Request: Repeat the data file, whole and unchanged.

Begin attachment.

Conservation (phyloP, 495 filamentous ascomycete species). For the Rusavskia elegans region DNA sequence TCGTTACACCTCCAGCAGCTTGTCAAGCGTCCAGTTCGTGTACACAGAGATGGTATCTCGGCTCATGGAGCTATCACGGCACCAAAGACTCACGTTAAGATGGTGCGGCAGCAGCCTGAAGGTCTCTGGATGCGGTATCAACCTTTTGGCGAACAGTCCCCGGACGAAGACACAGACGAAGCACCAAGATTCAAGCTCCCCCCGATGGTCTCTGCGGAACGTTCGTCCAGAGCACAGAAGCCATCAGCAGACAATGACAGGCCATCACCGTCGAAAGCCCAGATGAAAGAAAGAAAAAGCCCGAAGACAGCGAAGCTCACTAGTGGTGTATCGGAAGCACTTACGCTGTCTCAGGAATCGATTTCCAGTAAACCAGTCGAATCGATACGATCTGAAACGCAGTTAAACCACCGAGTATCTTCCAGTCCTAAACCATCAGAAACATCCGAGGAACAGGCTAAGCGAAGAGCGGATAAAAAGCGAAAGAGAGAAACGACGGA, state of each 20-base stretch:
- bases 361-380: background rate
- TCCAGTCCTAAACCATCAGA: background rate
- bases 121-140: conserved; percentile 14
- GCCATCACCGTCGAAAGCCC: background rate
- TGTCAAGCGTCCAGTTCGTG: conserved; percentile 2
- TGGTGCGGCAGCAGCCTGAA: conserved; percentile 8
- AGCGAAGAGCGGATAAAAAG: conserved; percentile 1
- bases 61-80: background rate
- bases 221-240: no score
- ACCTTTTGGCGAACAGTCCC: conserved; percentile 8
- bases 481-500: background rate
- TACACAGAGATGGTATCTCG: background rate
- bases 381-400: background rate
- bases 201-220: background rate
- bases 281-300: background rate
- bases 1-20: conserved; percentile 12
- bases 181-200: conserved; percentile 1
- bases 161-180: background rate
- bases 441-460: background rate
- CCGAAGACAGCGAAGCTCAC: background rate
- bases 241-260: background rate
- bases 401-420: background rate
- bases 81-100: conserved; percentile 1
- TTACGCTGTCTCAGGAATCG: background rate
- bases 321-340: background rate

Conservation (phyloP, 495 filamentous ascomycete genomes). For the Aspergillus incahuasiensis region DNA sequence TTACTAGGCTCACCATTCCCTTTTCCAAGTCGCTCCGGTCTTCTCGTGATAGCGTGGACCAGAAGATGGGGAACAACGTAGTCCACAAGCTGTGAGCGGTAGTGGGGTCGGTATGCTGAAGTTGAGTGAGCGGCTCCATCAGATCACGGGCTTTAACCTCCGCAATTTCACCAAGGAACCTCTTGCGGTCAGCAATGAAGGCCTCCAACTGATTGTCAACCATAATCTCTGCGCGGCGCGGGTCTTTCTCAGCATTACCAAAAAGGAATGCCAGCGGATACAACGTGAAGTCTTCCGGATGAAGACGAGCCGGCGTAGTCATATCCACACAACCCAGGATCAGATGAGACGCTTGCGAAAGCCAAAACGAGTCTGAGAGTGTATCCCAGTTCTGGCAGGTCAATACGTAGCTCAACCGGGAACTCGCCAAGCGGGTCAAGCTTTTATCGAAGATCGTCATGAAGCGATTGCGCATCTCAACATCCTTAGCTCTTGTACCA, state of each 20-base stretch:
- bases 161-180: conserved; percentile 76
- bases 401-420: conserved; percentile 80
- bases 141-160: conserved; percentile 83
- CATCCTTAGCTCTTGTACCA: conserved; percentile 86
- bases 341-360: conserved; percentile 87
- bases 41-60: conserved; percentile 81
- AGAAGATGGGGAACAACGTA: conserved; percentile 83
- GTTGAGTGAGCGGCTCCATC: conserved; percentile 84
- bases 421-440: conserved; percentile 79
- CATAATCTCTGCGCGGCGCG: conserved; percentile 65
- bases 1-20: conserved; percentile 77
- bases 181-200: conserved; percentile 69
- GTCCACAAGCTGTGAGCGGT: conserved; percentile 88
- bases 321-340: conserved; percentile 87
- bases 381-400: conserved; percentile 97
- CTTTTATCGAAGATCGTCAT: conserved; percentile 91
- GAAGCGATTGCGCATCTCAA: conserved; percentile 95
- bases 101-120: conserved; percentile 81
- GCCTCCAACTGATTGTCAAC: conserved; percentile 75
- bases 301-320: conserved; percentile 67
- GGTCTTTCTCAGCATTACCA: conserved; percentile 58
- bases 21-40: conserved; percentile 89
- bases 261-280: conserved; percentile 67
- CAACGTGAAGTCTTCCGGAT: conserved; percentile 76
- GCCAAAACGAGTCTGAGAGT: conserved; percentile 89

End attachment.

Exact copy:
Conservation (phyloP, 495 filamentous ascomycete species). For the Rusavskia elegans region DNA sequence TCGTTACACCTCCAGCAGCTTGTCAAGCGTCCAGTTCGTGTACACAGAGATGGTATCTCGGCTCATGGAGCTATCACGGCACCAAAGACTCACGTTAAGATGGTGCGGCAGCAGCCTGAAGGTCTCTGGATGCGGTATCAACCTTTTGGCGAACAGTCCCCGGACGAAGACACAGACGAAGCACCAAGATTCAAGCTCCCCCCGATGGTCTCTGCGGAACGTTCGTCCAGAGCACAGAAGCCATCAGCAGACAATGACAGGCCATCACCGTCGAAAGCCCAGATGAAAGAAAGAAAAAGCCCGAAGACAGCGAAGCTCACTAGTGGTGTATCGGAAGCACTTACGCTGTCTCAGGAATCGATTTCCAGTAAACCAGTCGAATCGATACGATCTGAAACGCAGTTAAACCACCGAGTATCTTCCAGTCCTAAACCATCAGAAACATCCGAGGAACAGGCTAAGCGAAGAGCGGATAAAAAGCGAAAGAGAGAAACGACGGA, state of each 20-base stretch:
- bases 361-380: background rate
- TCCAGTCCTAAACCATCAGA: background rate
- bases 121-140: conserved; percentile 14
- GCCATCACCGTCGAAAGCCC: background rate
- TGTCAAGCGTCCAGTTCGTG: conserved; percentile 2
- TGGTGCGGCAGCAGCCTGAA: conserved; percentile 8
- AGCGAAGAGCGGATAAAAAG: conserved; percentile 1
- bases 61-80: background rate
- bases 221-240: no score
- ACCTTTTGGCGAACAGTCCC: conserved; percentile 8
- bases 481-500: background rate
- TACACAGAGATGGTATCTCG: background rate
- bases 381-400: background rate
- bases 201-220: background rate
- bases 281-300: background rate
- bases 1-20: conserved; percentile 12
- bases 181-200: conserved; percentile 1
- bases 161-180: background rate
- bases 441-460: background rate
- CCGAAGACAGCGAAGCTCAC: background rate
- bases 241-260: background rate
- bases 401-420: background rate
- bases 81-100: conserved; percentile 1
- TTACGCTGTCTCAGGAATCG: background rate
- bases 321-340: background rate

Conservation (phyloP, 495 filamentous ascomycete genomes). For the Aspergillus incahuasiensis region DNA sequence TTACTAGGCTCACCATTCCCTTTTCCAAGTCGCTCCGGTCTTCTCGTGATAGCGTGGACCAGAAGATGGGGAACAACGTAGTCCACAAGCTGTGAGCGGTAGTGGGGTCGGTATGCTGAAGTTGAGTGAGCGGCTCCATCAGATCACGGGCTTTAACCTCCGCAATTTCACCAAGGAACCTCTTGCGGTCAGCAATGAAGGCCTCCAACTGATTGTCAACCATAATCTCTGCGCGGCGCGGGTCTTTCTCAGCATTACCAAAAAGGAATGCCAGCGGATACAACGTGAAGTCTTCCGGATGAAGACGAGCCGGCGTAGTCATATCCACACAACCCAGGATCAGATGAGACGCTTGCGAAAGCCAAAACGAGTCTGAGAGTGTATCCCAGTTCTGGCAGGTCAATACGTAGCTCAACCGGGAACTCGCCAAGCGGGTCAAGCTTTTATCGAAGATCGTCATGAAGCGATTGCGCATCTCAACATCCTTAGCTCTTGTACCA, state of each 20-base stretch:
- bases 161-180: conserved; percentile 76
- bases 401-420: conserved; percentile 80
- bases 141-160: conserved; percentile 83
- CATCCTTAGCTCTTGTACCA: conserved; percentile 86
- bases 341-360: conserved; percentile 87
- bases 41-60: conserved; percentile 81
- AGAAGATGGGGAACAACGTA: conserved; percentile 83
- GTTGAGTGAGCGGCTCCATC: conserved; percentile 84
- bases 421-440: conserved; percentile 79
- CATAATCTCTGCGCGGCGCG: conserved; percentile 65
- bases 1-20: conserved; percentile 77
- bases 181-200: conserved; percentile 69
- GTCCACAAGCTGTGAGCGGT: conserved; percentile 88
- bases 321-340: conserved; percentile 87
- bases 381-400: conserved; percentile 97
- CTTTTATCGAAGATCGTCAT: conserved; percentile 91
- GAAGCGATTGCGCATCTCAA: conserved; percentile 95
- bases 101-120: conserved; percentile 81
- GCCTCCAACTGATTGTCAAC: conserved; percentile 75
- bases 301-320: conserved; percentile 67
- GGTCTTTCTCAGCATTACCA: conserved; percentile 58
- bases 21-40: conserved; percentile 89
- bases 261-280: conserved; percentile 67
- CAACGTGAAGTCTTCCGGAT: conserved; percentile 76
- GCCAAAACGAGTCTGAGAGT: conserved; percentile 89